The Museum of Jewish Heritage is New York’s home for Holocaust education. We offer several ways for students, teachers, and adult learners to engage with us.

Online Resource: Museum of Jewish Heritage Holocaust Curriculum

Developed by the Museum with the support of the NYC Department of Education, the Museum of Jewish Heritage Holocaust Curriculum is an innovative teaching resource featuring free lesson plans accessible through our Meilman Virtual Classroom, primary sources, historical timelines, stories of young people coming of age during the Holocaust, and other resources for middle and high school students and their educators.

Explore the Museum’s free Holocaust Curriculum at holocaustcurriculum.nyc >

Museum Tours with Gallery Educators

Student and Youth Groups

Our tours and programs are adapted to meet the specific needs, interests, and backgrounds of different student groups. Learn more >

Adult Groups

Groups of 10 or more can make advance reservations and plan their experience of the Auschwitz. Not long ago. Not far away.exhibition. Learn more >

Teacher Professional Development Programs

The Museum offers several opportunities throughout the year for active classroom teachers and is an approved Sponsor of Continuing Teacher and Leader Education (CTLE) by the New York State Education Department.
To view upcoming programs, visit our Events calendar and sort by “Teacher Professional Development”.

High School Apprenticeship Program

The High School Apprenticeship Program offers New York City public high school students a challenging program of study and work designed to give them a behind-the-scenes look at what it is like to work in the Museum and explore Jewish heritage and their own. Learn more about this program and other NYC internships and fellowships >

Holocaust Educator Internship (HEI) School Partnerships

The Holocaust Educator Internship supports Holocaust education in public middle and high schools throughout the New York City area by providing lessons and tours developed by Holocaust scholars and an opportunity for students to visit the world’s third-largest Holocaust museum, bus transportation provided, all free of charge to the school. Time and availability permitting, teachers may request that their students meet with a Holocaust survivor after their tour to hear first-hand testimony. Learn more about becoming a partner school >

Free Teacher Guides

Pre- and post-visit materials extend the educational value of a visit to the Museum. They prepare students in advance to think critically about the issues they will confront in their tour and offer suggestions for further inquiry after their visit. View Free Teacher’s Guides >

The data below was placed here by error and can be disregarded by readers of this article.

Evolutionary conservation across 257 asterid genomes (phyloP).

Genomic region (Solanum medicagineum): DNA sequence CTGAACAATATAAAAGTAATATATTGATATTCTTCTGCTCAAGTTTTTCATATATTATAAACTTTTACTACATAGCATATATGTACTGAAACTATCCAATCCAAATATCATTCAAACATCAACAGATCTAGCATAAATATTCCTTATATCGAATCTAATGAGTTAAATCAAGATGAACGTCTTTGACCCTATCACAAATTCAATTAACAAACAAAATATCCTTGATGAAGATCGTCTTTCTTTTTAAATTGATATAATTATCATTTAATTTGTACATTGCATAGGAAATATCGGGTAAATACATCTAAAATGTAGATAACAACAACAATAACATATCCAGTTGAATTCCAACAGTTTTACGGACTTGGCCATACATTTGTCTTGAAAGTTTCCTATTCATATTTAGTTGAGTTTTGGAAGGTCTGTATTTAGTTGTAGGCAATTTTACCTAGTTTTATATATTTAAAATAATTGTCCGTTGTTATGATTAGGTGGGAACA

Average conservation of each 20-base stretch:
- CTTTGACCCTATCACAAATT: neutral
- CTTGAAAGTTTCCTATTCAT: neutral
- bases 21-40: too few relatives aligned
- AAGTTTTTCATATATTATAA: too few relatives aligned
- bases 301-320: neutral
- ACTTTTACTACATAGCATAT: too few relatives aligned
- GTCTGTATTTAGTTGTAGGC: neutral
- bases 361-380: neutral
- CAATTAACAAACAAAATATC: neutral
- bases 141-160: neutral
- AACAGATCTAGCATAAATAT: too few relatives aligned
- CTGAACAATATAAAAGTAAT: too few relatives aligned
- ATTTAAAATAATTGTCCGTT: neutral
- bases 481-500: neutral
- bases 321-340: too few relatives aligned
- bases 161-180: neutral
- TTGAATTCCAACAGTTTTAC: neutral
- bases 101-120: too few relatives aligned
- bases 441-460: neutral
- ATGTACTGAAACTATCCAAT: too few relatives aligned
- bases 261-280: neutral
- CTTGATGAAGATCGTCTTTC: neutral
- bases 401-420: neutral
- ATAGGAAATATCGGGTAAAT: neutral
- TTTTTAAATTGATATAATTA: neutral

Curriculum Guides for Frequently Assigned Books

The Museum has created teacher guides to using the Museum’s Holocaust Curriculum in classes reading frequently assigned books about the Holocaust. These guides are found on the Museum’s Holocaust Curriculum website, available at the links below:

Lesson Plans: The Number on Great-Grandpa’s Arm

The Museum has created Holocaust education lesson plans using the HBO documentary The Number on Great-Grandpa’s Arm as its source material. These lesson plans—also available through Scholastic—help teachers, and parents, introduce the Holocaust in an age-appropriate manner.

Lesson Plan for Grades 3 – 5: Students will understand some basic elements about life during the Holocaust. Download a free copy.

Lesson Plan for Grades 6 – 8: Students will understand important themes and topics for studying the Holocaust. Download a free copy.

Student Workbooks

Museum of Jewish Heritage Holocaust Curriculum Student Workbook

Download a free copy
For use in conjunction with the Museum’s Holocaust Curriculum Curriculum, these student workbooks are made possible by a grant from the Mildred and Alvin Caplow Fund of The Leo Rosner Foundation.

The Museum also offers additional student workbooks for purchase. Learn more >

Additional Online Resources

Coming of Age During the Holocaust

This free, interactive website helps middle and high school-aged students explore Holocaust history and themes of identity and personal responsibility. Part of the larger Museum of Jewish Heritage Holocaust Curriculum website, Coming of Age During the Holocaust features first-person accounts of young people who survived the Holocaust, integrating compelling videos, narratives, and primary documents with online discussions and engaging activities.